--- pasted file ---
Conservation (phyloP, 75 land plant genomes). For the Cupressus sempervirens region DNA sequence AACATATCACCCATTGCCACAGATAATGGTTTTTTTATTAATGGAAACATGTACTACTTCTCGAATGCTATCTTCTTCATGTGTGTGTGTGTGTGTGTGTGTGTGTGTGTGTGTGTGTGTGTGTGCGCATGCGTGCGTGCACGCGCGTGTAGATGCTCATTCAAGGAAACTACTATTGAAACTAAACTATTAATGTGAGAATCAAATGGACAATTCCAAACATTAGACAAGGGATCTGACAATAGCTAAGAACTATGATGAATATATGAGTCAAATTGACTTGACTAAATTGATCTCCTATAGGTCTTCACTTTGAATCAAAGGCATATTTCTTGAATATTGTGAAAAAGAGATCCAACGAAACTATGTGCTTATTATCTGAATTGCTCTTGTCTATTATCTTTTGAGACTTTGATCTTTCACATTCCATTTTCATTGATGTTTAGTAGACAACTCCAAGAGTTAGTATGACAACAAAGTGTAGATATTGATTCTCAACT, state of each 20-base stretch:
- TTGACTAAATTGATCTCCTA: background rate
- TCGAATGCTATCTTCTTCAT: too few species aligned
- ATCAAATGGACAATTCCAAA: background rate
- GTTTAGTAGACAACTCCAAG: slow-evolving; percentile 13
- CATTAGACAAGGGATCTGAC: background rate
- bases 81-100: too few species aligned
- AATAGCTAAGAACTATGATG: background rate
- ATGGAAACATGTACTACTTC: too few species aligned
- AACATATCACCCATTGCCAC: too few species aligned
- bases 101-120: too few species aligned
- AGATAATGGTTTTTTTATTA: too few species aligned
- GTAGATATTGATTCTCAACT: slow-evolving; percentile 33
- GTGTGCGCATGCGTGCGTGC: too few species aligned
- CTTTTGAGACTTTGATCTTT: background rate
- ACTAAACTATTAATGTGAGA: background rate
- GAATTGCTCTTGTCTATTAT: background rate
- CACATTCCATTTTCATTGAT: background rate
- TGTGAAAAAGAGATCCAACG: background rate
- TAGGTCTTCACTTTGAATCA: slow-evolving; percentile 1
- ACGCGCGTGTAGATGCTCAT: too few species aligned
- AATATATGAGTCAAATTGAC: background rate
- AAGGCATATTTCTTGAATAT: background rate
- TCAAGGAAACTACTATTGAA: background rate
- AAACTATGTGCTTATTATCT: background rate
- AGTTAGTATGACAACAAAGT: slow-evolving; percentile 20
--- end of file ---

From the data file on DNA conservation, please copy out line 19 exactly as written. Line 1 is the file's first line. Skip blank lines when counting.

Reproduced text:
- TGTGAAAAAGAGATCCAACG: background rate